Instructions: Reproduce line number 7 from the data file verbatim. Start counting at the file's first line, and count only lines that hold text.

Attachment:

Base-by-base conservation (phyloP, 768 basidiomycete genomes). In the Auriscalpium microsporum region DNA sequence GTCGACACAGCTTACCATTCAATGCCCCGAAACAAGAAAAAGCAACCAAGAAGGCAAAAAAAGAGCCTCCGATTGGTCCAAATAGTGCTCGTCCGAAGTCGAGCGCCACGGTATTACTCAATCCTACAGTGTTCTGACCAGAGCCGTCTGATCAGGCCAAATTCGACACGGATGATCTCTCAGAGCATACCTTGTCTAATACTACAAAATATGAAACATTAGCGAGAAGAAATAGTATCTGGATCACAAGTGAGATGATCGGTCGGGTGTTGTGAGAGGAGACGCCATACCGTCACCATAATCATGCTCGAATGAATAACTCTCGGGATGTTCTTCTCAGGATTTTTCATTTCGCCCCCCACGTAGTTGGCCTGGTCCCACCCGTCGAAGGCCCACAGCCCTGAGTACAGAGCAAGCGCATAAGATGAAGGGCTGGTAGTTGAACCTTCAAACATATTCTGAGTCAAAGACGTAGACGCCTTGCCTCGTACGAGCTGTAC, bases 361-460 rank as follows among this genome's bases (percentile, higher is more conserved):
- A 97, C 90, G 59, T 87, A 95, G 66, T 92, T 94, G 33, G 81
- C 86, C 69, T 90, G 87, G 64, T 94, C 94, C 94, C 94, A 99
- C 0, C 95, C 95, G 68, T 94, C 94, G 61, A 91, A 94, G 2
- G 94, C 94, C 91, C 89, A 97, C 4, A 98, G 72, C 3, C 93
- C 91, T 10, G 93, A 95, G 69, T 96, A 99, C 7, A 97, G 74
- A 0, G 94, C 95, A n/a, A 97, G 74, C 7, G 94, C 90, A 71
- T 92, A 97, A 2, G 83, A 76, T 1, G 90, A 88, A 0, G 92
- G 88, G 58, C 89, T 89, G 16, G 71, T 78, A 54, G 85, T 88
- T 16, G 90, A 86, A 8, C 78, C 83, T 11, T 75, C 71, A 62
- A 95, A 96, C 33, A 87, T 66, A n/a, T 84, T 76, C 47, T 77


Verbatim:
- A 0, G 94, C 95, A n/a, A 97, G 74, C 7, G 94, C 90, A 71